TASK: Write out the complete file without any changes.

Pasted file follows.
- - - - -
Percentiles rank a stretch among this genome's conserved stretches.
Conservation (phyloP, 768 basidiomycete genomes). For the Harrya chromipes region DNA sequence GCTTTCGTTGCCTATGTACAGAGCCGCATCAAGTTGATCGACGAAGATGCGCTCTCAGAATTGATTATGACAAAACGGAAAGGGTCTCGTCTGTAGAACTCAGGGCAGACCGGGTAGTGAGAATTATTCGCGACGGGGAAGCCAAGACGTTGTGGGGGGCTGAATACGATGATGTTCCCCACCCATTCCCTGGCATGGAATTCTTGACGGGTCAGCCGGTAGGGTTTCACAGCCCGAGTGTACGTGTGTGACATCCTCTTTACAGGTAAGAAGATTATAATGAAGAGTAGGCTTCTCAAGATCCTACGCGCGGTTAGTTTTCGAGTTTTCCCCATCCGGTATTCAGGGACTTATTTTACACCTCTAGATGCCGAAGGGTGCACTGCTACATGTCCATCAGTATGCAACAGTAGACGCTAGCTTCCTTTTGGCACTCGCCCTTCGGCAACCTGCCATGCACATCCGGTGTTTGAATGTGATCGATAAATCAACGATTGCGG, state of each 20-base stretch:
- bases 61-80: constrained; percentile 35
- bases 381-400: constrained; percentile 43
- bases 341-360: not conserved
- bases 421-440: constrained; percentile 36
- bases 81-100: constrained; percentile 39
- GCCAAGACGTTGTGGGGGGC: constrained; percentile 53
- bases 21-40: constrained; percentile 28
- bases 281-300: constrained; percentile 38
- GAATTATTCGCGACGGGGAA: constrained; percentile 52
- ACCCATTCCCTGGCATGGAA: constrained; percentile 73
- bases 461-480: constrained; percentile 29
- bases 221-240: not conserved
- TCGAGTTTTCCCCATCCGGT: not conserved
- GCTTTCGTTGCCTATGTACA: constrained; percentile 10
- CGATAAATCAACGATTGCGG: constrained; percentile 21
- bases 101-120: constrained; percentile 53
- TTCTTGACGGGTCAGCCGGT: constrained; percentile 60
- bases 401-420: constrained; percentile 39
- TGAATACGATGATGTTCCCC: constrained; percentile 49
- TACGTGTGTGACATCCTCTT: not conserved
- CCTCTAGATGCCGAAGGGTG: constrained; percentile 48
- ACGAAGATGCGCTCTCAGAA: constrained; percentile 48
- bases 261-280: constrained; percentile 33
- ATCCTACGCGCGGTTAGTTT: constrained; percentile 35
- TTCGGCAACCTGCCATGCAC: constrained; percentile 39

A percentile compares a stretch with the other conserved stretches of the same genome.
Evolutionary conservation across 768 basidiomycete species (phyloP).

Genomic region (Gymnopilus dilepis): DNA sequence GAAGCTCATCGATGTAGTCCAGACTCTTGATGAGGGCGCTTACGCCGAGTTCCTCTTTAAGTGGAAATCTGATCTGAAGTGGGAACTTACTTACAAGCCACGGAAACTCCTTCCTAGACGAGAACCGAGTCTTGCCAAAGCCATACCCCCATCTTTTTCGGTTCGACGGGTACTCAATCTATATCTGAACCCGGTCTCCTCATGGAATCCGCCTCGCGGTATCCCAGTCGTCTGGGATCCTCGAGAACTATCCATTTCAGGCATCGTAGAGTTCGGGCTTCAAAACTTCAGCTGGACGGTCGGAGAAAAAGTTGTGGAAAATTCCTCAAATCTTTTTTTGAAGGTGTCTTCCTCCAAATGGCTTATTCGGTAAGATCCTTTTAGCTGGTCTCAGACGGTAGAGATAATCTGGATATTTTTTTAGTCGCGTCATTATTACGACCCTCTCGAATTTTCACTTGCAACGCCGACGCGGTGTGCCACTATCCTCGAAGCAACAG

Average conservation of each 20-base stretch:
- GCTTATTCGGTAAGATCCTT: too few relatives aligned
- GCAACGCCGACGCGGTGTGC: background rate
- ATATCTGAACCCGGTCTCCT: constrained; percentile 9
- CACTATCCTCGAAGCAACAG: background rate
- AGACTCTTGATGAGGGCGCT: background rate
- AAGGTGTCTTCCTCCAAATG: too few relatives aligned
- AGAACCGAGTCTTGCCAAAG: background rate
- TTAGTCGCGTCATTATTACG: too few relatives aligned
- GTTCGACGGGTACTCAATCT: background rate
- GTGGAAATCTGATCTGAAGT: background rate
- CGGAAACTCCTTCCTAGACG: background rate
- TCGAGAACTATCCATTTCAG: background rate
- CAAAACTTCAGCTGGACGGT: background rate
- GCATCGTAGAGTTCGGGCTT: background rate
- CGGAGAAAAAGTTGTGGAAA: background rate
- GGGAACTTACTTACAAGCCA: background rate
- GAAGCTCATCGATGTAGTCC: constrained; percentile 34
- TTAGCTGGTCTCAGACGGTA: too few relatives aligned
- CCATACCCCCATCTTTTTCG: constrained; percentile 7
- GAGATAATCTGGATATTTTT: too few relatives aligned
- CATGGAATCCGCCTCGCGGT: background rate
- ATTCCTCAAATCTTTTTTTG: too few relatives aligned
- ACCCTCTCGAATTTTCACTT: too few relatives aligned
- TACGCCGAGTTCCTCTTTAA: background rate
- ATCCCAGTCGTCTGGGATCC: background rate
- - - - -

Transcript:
Percentiles rank a stretch among this genome's conserved stretches.
Conservation (phyloP, 768 basidiomycete genomes). For the Harrya chromipes region DNA sequence GCTTTCGTTGCCTATGTACAGAGCCGCATCAAGTTGATCGACGAAGATGCGCTCTCAGAATTGATTATGACAAAACGGAAAGGGTCTCGTCTGTAGAACTCAGGGCAGACCGGGTAGTGAGAATTATTCGCGACGGGGAAGCCAAGACGTTGTGGGGGGCTGAATACGATGATGTTCCCCACCCATTCCCTGGCATGGAATTCTTGACGGGTCAGCCGGTAGGGTTTCACAGCCCGAGTGTACGTGTGTGACATCCTCTTTACAGGTAAGAAGATTATAATGAAGAGTAGGCTTCTCAAGATCCTACGCGCGGTTAGTTTTCGAGTTTTCCCCATCCGGTATTCAGGGACTTATTTTACACCTCTAGATGCCGAAGGGTGCACTGCTACATGTCCATCAGTATGCAACAGTAGACGCTAGCTTCCTTTTGGCACTCGCCCTTCGGCAACCTGCCATGCACATCCGGTGTTTGAATGTGATCGATAAATCAACGATTGCGG, state of each 20-base stretch:
- bases 61-80: constrained; percentile 35
- bases 381-400: constrained; percentile 43
- bases 341-360: not conserved
- bases 421-440: constrained; percentile 36
- bases 81-100: constrained; percentile 39
- GCCAAGACGTTGTGGGGGGC: constrained; percentile 53
- bases 21-40: constrained; percentile 28
- bases 281-300: constrained; percentile 38
- GAATTATTCGCGACGGGGAA: constrained; percentile 52
- ACCCATTCCCTGGCATGGAA: constrained; percentile 73
- bases 461-480: constrained; percentile 29
- bases 221-240: not conserved
- TCGAGTTTTCCCCATCCGGT: not conserved
- GCTTTCGTTGCCTATGTACA: constrained; percentile 10
- CGATAAATCAACGATTGCGG: constrained; percentile 21
- bases 101-120: constrained; percentile 53
- TTCTTGACGGGTCAGCCGGT: constrained; percentile 60
- bases 401-420: constrained; percentile 39
- TGAATACGATGATGTTCCCC: constrained; percentile 49
- TACGTGTGTGACATCCTCTT: not conserved
- CCTCTAGATGCCGAAGGGTG: constrained; percentile 48
- ACGAAGATGCGCTCTCAGAA: constrained; percentile 48
- bases 261-280: constrained; percentile 33
- ATCCTACGCGCGGTTAGTTT: constrained; percentile 35
- TTCGGCAACCTGCCATGCAC: constrained; percentile 39

A percentile compares a stretch with the other conserved stretches of the same genome.
Evolutionary conservation across 768 basidiomycete species (phyloP).

Genomic region (Gymnopilus dilepis): DNA sequence GAAGCTCATCGATGTAGTCCAGACTCTTGATGAGGGCGCTTACGCCGAGTTCCTCTTTAAGTGGAAATCTGATCTGAAGTGGGAACTTACTTACAAGCCACGGAAACTCCTTCCTAGACGAGAACCGAGTCTTGCCAAAGCCATACCCCCATCTTTTTCGGTTCGACGGGTACTCAATCTATATCTGAACCCGGTCTCCTCATGGAATCCGCCTCGCGGTATCCCAGTCGTCTGGGATCCTCGAGAACTATCCATTTCAGGCATCGTAGAGTTCGGGCTTCAAAACTTCAGCTGGACGGTCGGAGAAAAAGTTGTGGAAAATTCCTCAAATCTTTTTTTGAAGGTGTCTTCCTCCAAATGGCTTATTCGGTAAGATCCTTTTAGCTGGTCTCAGACGGTAGAGATAATCTGGATATTTTTTTAGTCGCGTCATTATTACGACCCTCTCGAATTTTCACTTGCAACGCCGACGCGGTGTGCCACTATCCTCGAAGCAACAG

Average conservation of each 20-base stretch:
- GCTTATTCGGTAAGATCCTT: too few relatives aligned
- GCAACGCCGACGCGGTGTGC: background rate
- ATATCTGAACCCGGTCTCCT: constrained; percentile 9
- CACTATCCTCGAAGCAACAG: background rate
- AGACTCTTGATGAGGGCGCT: background rate
- AAGGTGTCTTCCTCCAAATG: too few relatives aligned
- AGAACCGAGTCTTGCCAAAG: background rate
- TTAGTCGCGTCATTATTACG: too few relatives aligned
- GTTCGACGGGTACTCAATCT: background rate
- GTGGAAATCTGATCTGAAGT: background rate
- CGGAAACTCCTTCCTAGACG: background rate
- TCGAGAACTATCCATTTCAG: background rate
- CAAAACTTCAGCTGGACGGT: background rate
- GCATCGTAGAGTTCGGGCTT: background rate
- CGGAGAAAAAGTTGTGGAAA: background rate
- GGGAACTTACTTACAAGCCA: background rate
- GAAGCTCATCGATGTAGTCC: constrained; percentile 34
- TTAGCTGGTCTCAGACGGTA: too few relatives aligned
- CCATACCCCCATCTTTTTCG: constrained; percentile 7
- GAGATAATCTGGATATTTTT: too few relatives aligned
- CATGGAATCCGCCTCGCGGT: background rate
- ATTCCTCAAATCTTTTTTTG: too few relatives aligned
- ACCCTCTCGAATTTTCACTT: too few relatives aligned
- TACGCCGAGTTCCTCTTTAA: background rate
- ATCCCAGTCGTCTGGGATCC: background rate